Sedimentary record of Cretaceous and Tertiary salt movement, East Texas basin : Times, rates, and volumes of salt flow and their implications for nuclear waste isolation and petroleum exploration

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Seni, Steven J.

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University of Texas at Austin. Bureau of Economic Geology


Post-Aptian strata (younger than 112 ma) in the East Texas Basin were strongly influenced by halokinesis and recorded the evolution associated sate structures. Comparisons with model diapirs and dome-induced changes in patterns of sandstone distribution, depositional facies, and reef growth indicate that thickness variations in strata surrounding domes were caused by syndepositional processes rather than by tectonic distortion. Salt domes in the East Texas Basin exhibit three stages of growth: pillow, diaper, and postdiapir. Each stage affected surrounding strata differently. Pillow growth caused broad uplifting of strata over the crest of the pillows. The resulting topographic swells influenced depositional trends and were susceptible to erosion. Fluvial-channel systems bypassed pillow crests and stacked vertically in primary peripheral sinks on the updip flanks of the pillows. Diapir growth was characterized by expanded sections of shelf and deltaic strata in secondary peripheral sinks around the diapirs. Lower Cretaceous (Aptian stage) reefs on topographic saddles between secondary peripheral sinks now host major oil production at Fairway Field. Postdiapir crestal uplifting and peripheral subsidence affected smaller areas than did equivalent processes that occurred during pillow or diaper stages. Long-term and recent rates of dome growth in East Texas indicate a low probability that future dome uplift will breach an intradomal waste repository. During deposition of the Eocene Wilcox Group, fine-grained floodplain sediments accumulated over and around active diapirs in the East Texas Basin, including Oakwood salt dome. These fine-grained sediments now sheathing diapirs are aquitards favorable for waste isolation. However, sand-rich channel facies in rim synclines commonly surround the fine-grained sheath and constitute interconnected aquifers around diapirs. A potential pathway for radionuclides leaking from a dome could occur if interconnected aquifers intercept the dome. Dome-specific facies variability is difficult to detect because the variability commonly exceeds available well spacing. Site characterization of a potential waste repository must therefore be based on dense well control and on an understanding of dome growth history and diapiric processes in order to better predict facies distributions around domes. Facies variations over and around domes at different stages of growth enable prediction of the location of subtle, facies-controlled hydrocarbon traps. These facies traps are likely to be the only undiscovered traps remaining in mature petroliferous basins such as the East Texas Basin.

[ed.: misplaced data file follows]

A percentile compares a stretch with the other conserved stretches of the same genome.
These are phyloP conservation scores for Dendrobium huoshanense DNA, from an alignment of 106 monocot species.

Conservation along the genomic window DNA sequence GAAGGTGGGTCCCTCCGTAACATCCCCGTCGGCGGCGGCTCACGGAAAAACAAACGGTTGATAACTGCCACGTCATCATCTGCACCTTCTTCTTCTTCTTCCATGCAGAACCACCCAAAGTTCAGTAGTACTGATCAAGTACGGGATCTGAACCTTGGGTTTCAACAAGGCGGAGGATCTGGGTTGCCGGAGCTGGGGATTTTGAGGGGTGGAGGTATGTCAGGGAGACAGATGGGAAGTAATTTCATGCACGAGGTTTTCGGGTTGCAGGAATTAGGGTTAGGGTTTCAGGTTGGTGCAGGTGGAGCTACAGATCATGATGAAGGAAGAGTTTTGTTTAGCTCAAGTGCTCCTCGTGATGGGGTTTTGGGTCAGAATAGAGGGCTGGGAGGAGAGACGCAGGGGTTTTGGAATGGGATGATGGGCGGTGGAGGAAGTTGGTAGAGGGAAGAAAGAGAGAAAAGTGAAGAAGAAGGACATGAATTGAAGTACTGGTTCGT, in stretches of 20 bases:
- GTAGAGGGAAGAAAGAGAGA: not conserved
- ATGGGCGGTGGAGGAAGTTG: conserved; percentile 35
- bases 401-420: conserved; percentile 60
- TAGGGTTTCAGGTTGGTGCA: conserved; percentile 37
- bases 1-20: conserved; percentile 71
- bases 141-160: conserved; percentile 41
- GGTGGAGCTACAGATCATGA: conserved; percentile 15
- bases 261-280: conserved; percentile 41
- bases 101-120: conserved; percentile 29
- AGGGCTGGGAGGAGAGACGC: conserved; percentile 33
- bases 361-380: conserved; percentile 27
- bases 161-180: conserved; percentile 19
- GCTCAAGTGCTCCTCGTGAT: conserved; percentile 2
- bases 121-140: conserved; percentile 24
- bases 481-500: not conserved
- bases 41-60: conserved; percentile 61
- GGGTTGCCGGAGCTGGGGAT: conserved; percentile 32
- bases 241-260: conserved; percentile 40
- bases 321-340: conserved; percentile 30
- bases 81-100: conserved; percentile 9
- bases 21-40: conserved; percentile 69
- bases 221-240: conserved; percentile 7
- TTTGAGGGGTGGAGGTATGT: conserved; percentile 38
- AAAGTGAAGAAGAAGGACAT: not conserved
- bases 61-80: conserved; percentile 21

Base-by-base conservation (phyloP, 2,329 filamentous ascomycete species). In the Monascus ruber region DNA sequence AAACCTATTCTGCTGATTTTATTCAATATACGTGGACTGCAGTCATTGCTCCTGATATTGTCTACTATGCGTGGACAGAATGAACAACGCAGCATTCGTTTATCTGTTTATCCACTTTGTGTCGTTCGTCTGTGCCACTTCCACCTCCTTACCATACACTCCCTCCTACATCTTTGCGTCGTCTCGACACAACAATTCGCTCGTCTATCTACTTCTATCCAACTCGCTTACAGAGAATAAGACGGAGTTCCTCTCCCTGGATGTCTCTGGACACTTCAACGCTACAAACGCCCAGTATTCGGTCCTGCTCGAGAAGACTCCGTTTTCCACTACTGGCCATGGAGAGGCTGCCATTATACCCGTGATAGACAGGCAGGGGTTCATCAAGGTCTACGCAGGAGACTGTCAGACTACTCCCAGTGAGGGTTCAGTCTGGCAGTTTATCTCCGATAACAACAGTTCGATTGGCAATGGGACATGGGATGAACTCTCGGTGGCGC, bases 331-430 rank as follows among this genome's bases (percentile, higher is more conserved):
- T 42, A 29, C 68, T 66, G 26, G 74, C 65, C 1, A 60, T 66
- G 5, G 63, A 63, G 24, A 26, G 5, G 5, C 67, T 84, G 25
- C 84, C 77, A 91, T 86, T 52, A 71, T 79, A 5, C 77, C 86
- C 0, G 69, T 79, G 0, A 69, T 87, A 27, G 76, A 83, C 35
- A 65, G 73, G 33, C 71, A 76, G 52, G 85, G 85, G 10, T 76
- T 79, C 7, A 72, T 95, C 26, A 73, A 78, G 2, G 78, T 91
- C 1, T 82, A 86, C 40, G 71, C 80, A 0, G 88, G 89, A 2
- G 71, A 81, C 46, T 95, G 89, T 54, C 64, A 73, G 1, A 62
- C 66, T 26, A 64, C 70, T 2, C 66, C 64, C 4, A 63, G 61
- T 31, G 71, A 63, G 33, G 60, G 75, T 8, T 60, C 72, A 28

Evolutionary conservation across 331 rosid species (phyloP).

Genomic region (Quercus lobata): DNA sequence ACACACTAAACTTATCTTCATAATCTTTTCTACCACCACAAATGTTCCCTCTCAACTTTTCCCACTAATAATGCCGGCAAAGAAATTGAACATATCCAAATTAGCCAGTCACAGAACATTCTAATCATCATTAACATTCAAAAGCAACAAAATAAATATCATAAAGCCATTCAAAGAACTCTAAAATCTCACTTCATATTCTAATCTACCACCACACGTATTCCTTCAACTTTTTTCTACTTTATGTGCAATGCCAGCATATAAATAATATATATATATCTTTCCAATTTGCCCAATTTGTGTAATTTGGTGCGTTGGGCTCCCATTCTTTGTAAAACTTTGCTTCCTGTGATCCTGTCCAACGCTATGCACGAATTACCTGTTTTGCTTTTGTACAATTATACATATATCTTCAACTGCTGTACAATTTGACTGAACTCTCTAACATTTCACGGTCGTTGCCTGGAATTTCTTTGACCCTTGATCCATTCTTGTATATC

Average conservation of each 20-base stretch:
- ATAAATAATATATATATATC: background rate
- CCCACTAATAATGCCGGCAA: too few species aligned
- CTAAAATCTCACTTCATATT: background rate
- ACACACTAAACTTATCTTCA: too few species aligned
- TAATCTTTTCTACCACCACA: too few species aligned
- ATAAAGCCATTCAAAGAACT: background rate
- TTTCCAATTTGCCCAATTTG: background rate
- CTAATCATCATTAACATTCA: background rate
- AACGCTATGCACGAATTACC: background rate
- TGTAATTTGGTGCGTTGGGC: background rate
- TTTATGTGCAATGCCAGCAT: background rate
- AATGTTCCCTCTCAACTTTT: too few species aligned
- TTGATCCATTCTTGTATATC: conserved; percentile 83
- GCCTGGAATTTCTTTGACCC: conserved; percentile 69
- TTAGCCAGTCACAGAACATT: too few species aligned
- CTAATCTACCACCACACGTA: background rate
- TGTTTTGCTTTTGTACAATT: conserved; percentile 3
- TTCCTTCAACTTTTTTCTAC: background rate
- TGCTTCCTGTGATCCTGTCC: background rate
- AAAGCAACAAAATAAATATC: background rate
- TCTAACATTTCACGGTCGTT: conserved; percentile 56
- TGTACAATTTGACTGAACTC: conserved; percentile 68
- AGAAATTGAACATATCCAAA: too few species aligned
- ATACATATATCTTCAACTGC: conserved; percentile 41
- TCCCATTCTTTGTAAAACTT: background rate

To obtain a print version of this publication visit: and search for: RI0139. Research supported by the U.S. Department of Energy, under contract no. DE-AC97-80ET46617

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